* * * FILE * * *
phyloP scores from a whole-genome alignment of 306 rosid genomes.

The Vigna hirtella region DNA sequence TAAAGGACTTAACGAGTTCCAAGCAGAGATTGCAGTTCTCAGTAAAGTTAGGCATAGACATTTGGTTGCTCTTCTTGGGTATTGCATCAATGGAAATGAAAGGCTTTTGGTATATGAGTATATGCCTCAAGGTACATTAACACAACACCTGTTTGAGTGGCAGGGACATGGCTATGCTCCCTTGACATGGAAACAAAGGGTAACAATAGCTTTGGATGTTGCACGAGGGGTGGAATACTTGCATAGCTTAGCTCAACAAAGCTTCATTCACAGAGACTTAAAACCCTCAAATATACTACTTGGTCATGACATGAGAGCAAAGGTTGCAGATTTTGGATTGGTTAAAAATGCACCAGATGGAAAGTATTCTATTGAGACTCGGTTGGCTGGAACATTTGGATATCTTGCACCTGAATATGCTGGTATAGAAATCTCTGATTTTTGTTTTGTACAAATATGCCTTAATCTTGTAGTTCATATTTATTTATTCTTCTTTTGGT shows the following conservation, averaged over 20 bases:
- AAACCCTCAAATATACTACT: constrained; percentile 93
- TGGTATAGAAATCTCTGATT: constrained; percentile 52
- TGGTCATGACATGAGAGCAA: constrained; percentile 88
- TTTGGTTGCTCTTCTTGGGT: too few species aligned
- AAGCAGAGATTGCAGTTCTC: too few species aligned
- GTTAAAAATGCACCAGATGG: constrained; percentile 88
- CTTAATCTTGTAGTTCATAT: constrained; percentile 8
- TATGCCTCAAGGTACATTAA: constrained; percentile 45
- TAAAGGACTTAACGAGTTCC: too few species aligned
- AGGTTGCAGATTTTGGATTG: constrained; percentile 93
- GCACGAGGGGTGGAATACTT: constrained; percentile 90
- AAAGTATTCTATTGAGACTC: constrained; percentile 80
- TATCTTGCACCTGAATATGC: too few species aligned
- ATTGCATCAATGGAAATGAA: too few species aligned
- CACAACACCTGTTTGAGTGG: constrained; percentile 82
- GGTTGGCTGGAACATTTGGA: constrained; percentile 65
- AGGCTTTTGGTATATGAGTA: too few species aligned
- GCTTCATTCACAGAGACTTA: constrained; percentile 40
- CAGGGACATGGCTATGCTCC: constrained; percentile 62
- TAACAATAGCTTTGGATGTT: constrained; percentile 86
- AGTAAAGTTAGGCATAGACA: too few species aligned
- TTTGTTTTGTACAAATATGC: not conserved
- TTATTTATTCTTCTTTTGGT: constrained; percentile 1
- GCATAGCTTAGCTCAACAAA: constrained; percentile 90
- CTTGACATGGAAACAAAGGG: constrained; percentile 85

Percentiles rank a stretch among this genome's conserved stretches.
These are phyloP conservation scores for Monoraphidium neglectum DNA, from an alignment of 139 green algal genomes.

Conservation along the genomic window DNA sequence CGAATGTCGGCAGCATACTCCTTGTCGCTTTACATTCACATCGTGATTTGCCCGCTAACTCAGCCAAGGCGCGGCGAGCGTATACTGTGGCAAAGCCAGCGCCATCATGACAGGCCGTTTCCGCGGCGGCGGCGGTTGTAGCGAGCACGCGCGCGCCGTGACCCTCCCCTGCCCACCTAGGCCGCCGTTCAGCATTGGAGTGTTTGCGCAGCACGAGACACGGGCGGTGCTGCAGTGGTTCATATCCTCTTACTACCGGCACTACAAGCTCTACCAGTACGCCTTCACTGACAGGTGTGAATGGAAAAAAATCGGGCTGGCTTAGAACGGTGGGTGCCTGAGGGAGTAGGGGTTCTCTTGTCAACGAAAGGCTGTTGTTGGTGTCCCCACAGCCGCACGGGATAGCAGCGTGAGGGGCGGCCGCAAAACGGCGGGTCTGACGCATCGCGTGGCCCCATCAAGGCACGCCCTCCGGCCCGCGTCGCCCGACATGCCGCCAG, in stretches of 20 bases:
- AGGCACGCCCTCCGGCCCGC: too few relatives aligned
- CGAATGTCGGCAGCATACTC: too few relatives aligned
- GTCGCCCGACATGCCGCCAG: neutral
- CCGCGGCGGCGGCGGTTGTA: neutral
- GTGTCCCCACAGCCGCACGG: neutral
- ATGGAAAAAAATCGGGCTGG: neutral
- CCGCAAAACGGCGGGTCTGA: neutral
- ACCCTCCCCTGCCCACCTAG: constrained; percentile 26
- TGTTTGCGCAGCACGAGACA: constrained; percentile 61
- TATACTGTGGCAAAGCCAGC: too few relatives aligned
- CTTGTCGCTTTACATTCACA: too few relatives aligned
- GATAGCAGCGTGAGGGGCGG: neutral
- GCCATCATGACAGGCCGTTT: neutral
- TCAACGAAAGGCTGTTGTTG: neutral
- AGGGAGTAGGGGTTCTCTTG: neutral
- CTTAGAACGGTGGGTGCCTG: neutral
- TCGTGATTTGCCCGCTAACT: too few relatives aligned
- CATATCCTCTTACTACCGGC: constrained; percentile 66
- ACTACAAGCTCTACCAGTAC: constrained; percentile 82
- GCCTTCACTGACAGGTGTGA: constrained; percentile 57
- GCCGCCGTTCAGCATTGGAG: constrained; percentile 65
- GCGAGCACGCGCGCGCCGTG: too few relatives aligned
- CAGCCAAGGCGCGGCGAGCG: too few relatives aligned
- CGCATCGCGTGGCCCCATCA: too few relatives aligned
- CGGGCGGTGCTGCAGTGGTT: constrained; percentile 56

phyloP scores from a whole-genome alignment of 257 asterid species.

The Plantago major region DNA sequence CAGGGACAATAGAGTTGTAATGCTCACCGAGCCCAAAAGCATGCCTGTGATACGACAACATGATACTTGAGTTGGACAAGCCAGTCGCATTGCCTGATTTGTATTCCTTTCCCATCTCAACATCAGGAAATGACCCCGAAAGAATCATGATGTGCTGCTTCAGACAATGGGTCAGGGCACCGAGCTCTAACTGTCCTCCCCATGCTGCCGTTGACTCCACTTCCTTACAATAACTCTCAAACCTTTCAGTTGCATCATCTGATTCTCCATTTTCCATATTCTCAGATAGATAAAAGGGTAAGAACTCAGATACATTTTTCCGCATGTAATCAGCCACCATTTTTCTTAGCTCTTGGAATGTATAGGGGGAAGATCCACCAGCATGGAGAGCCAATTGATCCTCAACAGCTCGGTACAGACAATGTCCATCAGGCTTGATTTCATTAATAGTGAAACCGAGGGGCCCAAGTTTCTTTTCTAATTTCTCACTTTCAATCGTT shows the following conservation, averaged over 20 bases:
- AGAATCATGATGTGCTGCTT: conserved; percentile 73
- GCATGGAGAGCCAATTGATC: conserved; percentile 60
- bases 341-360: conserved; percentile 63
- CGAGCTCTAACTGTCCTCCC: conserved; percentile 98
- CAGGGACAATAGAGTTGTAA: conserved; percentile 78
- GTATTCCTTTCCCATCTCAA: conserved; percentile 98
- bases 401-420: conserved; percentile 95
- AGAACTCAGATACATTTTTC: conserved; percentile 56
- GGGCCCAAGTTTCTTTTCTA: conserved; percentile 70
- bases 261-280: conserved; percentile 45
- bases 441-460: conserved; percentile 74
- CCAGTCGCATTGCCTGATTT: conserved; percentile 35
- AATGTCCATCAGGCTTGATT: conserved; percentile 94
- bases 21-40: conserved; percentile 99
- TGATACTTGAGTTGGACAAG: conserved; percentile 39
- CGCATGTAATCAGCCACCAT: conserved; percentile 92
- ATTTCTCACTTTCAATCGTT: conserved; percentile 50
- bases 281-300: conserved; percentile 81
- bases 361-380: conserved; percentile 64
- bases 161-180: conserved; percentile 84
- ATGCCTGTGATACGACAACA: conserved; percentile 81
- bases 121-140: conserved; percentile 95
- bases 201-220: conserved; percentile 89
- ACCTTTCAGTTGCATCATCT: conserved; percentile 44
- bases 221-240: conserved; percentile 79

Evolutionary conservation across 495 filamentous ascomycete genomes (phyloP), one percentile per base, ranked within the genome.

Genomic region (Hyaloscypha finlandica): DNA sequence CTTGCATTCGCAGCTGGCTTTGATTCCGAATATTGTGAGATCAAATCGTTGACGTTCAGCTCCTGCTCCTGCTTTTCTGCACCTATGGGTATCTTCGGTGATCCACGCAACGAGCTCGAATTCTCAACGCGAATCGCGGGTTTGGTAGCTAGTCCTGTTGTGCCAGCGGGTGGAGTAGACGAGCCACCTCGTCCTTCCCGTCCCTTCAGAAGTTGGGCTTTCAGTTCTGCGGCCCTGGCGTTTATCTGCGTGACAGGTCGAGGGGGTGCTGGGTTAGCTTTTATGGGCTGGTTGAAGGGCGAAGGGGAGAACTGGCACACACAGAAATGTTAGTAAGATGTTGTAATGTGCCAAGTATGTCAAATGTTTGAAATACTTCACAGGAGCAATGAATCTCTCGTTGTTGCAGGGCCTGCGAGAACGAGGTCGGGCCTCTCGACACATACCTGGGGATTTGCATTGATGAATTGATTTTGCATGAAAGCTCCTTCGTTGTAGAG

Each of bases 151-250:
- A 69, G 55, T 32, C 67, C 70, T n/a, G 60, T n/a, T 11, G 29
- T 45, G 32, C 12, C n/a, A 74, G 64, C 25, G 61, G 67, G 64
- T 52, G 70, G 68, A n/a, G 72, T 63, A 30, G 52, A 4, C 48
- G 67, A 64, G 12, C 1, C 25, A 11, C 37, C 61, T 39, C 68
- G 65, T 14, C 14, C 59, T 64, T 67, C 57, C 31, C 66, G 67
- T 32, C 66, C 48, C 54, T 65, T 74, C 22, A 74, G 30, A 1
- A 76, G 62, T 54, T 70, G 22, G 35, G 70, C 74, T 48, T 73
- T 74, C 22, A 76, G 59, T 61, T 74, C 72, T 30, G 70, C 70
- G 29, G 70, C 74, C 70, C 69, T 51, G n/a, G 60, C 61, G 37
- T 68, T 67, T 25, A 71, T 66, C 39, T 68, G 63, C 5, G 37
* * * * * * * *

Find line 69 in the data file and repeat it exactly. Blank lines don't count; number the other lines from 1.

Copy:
- CCAGTCGCATTGCCTGATTT: conserved; percentile 35